The Association of Korean Buddhist Orders has announced the publication of Buddhist National Treasures of Korea. This new 480-page volume of cultural heritage catalogues the history of every Buddhist artifact in South Korea that has been designated by the state as a national treasure.
Observing that Buddhist artifacts make up more than half of Korea’s total collection of state-designated national treasures, the association stated that Buddhist National Treasures of Korea would contribute to improving the understanding of Korean Buddhism and related rare and ancient artifacts that can normally only be viewed by the public by visiting temples and special exhibitions at museums.
“Since Buddhism was introduced to Korea during the Three Kingdoms period (57 BCE–668 CE), the royal court as well as its subjects continued to establish temples and stone pagodas, enshrine Buddhist statues and paintings and publish scriptures—both in the country’s golden age and the period of national crisis,” the Association of Korean Buddhist Orders explained. (The Korea Times)
Buddhist National Treasures of Korea provides explanations in both Korean and English of the major characteristics of each treasure as well as their position within the historical, artistic, and cultural contexts of Korean Buddhism. The association said it would distribute a total of 2,000 copies to foreign embassies in Korea, as well as to Korean Cultural Centers, Buddhist temples, libraries, and universities in Korea and overseas.
Founded in 1967, the Association of Korean Buddhist Orders is made up of 25 member Buddhist orders, including the Jogye Order of Korean Buddhism, South Korea’s largest Buddhist order. The association has released a series of publications over the years promoting and cataloging Korea’s Buddhist history, heritage, and culture, as well as Buddhist teachings and practices.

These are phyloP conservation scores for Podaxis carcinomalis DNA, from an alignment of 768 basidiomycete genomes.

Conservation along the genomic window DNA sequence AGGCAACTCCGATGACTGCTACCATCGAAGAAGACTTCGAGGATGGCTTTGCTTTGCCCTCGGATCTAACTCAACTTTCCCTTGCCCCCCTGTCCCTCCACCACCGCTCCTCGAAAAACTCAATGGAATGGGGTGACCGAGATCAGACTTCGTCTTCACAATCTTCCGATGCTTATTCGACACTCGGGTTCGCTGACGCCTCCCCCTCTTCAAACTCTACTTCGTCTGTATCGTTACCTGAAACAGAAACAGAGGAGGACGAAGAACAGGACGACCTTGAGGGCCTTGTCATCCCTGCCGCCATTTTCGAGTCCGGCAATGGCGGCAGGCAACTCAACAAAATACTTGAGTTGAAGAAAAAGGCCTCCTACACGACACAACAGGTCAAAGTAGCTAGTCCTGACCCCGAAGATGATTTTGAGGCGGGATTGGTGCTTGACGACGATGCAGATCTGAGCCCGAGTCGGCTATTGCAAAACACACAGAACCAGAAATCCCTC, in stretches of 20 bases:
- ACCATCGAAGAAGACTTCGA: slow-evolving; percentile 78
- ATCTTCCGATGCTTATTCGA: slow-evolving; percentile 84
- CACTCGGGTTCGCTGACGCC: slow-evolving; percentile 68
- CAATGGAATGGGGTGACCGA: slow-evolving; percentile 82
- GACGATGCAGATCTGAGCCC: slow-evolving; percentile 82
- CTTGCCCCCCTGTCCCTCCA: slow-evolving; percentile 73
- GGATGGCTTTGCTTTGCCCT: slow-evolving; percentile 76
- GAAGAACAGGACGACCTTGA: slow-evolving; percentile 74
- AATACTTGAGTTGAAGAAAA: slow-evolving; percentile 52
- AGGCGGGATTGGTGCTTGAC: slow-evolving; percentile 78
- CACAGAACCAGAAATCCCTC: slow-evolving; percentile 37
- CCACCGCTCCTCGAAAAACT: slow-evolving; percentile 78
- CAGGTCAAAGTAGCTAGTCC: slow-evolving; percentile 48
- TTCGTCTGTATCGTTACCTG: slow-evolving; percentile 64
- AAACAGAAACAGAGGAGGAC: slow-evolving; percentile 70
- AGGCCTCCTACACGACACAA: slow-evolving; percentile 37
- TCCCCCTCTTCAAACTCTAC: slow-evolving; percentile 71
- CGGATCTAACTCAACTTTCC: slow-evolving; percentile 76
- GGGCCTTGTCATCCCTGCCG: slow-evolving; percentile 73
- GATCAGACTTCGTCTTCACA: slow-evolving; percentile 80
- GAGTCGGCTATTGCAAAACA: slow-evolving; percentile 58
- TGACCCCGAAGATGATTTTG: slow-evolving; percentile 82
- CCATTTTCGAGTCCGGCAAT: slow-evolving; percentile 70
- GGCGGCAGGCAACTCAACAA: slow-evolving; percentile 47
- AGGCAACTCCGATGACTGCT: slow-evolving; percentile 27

Buddhism was first introduced to Korea via China in the fourth century, during the Three Kingdoms period, some 800 years after the parinirvana of Shakyamuni Buddha. Buddhism spread across the peninsula to become the most widespread religious and cultural influence in the Northern and Southern States period (698–926 CE), when the Unified Silla and Balhae kingdoms coexisted in the south and north, and in the subsequent Goryeo kingdom (918–1392).
Confucianism also came from China to Korea, where it was reformulated during the Goryeo period. The Joseon kingdom (1392–1910) established Korean Confucianism as the state ideology and religion, leading to some 500 years of suppression of Korean Buddhism. The number of functioning Buddhist monasteries dwindled during the Joseon period, from several hundred to just 36, and male and female monastics were prohibited from entering cities.
Buddhism’s later restoration in Korea was due in large part to the role of Buddhist monks in defending against Japanese invasions of Korea from 1592–98, and to the work of Seon master Seosan Hyujeong (서산대사; 1520–1604), who was instrumental in unifying Buddhist doctrinal study and practice in Korea.
Today, there are several schools of Buddhism in Korea, including esoteric Jingak; Cheontae, a revival of Tientai Buddhism; and Won, a modern reformed Buddhism. Seon (Korean Zen) is the most widespread school, and is mainly represented by the Jogye and Taego orders. The Jogye Order of Korean Buddhism operates the majority of Buddhist temples in South Korea.
According to census data for 2015, the majority of South Korea’s population—56.1 per cent—holds no religious affiliation. Christians make up the largest religious segment of the population at 27.6 per cent, while Buddhists account for 15.5 per cent.
Korean Buddhist association releases book on Buddhist national treasures (The Korea Times)
한국불교종단협의회, 한국불교소개 외국어 책자 “聖寶” 발간 (미디어 붓다)
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